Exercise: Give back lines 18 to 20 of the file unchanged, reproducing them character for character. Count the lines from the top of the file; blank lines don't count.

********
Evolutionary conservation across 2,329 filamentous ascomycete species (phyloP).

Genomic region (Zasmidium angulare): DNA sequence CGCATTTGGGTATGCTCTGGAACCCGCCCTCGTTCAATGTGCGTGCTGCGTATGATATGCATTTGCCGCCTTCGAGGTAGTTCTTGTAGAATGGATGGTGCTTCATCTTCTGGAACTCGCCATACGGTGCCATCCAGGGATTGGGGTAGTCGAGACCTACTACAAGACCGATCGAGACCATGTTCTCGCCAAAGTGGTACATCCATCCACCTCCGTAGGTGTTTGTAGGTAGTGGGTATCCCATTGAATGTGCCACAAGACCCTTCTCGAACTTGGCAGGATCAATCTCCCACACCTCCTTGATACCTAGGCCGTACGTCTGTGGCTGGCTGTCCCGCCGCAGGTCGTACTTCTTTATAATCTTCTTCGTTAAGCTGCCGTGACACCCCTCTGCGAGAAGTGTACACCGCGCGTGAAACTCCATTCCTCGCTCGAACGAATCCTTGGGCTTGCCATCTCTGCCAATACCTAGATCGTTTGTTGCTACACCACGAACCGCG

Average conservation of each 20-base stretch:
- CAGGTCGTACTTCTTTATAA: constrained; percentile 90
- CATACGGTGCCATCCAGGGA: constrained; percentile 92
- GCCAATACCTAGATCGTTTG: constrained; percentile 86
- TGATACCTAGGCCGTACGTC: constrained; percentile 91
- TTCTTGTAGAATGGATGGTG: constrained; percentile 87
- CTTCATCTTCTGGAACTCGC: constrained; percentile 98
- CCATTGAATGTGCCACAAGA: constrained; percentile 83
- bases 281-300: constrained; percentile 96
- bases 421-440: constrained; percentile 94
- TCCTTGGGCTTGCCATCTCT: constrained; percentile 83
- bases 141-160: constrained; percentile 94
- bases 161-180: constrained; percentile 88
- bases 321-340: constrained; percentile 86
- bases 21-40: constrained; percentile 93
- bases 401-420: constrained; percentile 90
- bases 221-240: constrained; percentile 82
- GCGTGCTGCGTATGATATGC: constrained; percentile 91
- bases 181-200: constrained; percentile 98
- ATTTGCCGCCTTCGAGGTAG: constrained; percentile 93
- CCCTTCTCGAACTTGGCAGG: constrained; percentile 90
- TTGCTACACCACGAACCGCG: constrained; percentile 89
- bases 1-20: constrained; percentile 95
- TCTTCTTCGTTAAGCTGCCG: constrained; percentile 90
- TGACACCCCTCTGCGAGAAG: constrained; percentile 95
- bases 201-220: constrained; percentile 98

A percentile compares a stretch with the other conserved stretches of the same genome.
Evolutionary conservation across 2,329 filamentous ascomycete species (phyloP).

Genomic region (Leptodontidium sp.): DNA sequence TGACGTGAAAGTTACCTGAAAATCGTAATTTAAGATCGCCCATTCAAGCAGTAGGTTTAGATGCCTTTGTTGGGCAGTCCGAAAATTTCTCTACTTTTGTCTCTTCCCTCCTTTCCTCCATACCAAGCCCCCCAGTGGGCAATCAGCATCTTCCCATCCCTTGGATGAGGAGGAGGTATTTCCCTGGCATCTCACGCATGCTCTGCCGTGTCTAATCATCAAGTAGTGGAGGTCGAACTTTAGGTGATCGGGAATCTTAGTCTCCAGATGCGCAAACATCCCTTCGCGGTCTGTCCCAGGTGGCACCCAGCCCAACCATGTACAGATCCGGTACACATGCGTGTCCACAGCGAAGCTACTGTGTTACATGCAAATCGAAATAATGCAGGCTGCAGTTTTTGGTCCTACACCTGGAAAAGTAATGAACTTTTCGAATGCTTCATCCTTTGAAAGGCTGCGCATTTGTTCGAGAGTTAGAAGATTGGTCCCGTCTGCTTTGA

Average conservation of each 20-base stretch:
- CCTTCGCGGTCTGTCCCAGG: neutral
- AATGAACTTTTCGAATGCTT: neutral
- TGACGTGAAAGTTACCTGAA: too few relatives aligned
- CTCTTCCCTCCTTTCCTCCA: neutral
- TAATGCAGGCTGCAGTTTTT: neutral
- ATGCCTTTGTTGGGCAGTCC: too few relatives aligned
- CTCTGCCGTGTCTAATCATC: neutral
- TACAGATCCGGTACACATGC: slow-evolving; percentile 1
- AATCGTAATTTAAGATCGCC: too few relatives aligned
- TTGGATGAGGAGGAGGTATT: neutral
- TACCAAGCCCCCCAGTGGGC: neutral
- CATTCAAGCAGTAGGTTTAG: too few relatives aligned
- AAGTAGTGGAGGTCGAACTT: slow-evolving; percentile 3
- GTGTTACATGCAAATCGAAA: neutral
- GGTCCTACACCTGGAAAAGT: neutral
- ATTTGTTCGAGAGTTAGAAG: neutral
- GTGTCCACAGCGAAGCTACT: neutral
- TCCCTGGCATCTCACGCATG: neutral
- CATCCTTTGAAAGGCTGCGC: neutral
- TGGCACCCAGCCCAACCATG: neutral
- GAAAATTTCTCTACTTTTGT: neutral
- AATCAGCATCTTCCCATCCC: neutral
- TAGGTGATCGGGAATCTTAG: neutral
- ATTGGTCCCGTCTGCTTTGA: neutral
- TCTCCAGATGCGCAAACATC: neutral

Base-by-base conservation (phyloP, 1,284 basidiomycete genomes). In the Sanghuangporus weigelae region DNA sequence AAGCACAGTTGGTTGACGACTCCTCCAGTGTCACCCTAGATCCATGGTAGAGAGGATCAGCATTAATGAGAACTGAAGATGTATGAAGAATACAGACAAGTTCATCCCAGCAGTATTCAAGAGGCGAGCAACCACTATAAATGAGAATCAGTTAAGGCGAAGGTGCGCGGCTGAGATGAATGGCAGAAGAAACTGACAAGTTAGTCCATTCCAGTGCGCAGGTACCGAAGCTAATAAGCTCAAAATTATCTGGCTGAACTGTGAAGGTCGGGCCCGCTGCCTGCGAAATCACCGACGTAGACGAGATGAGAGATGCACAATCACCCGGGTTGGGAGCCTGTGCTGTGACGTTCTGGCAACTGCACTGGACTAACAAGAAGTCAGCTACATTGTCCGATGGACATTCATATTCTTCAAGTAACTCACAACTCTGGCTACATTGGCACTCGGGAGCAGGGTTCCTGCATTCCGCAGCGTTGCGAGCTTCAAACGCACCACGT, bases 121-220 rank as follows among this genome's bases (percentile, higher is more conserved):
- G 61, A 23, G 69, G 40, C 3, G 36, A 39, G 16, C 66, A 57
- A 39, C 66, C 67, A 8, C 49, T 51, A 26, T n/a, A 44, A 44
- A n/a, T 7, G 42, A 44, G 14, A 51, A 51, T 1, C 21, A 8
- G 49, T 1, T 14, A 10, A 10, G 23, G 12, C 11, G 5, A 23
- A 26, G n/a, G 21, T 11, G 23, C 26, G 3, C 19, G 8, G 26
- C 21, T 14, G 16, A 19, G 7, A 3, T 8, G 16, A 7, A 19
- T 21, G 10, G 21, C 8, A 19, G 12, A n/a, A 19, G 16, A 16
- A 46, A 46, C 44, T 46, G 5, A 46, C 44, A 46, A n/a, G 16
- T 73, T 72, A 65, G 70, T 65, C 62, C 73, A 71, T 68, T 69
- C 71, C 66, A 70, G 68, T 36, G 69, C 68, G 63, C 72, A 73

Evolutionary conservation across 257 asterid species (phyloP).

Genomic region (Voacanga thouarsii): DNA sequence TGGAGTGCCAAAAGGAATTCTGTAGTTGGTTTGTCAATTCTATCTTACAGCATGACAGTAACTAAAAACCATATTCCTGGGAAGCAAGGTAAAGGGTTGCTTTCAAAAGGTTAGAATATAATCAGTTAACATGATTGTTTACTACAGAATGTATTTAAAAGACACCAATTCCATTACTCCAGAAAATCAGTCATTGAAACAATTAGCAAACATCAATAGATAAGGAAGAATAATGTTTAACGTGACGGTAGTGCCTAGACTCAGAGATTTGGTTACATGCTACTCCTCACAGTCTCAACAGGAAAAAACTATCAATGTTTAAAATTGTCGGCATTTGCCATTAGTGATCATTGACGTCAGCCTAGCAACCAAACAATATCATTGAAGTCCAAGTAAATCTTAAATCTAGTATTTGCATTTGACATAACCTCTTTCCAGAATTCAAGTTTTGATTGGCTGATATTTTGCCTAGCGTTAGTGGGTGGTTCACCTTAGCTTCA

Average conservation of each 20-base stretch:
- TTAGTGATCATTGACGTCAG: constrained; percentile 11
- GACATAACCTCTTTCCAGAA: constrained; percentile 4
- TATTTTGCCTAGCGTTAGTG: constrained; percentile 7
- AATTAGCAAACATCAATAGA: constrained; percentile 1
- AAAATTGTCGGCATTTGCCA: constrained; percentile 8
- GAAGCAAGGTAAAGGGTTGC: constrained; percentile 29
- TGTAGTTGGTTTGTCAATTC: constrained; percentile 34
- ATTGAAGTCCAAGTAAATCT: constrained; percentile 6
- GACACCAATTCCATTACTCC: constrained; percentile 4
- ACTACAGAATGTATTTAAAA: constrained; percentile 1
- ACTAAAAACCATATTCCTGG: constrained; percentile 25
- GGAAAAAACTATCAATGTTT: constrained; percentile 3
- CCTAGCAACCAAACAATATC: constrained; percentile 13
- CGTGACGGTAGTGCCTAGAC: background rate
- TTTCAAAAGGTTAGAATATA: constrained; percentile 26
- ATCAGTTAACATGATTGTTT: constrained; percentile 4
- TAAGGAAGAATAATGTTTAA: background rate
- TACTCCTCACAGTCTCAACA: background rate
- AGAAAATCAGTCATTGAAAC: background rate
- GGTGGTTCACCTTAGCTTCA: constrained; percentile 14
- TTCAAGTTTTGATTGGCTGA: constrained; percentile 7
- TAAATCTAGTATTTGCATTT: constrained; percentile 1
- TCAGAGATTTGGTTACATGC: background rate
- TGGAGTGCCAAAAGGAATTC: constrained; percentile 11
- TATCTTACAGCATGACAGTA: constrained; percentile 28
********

- bases 401-420: constrained; percentile 90
- bases 221-240: constrained; percentile 82
- GCGTGCTGCGTATGATATGC: constrained; percentile 91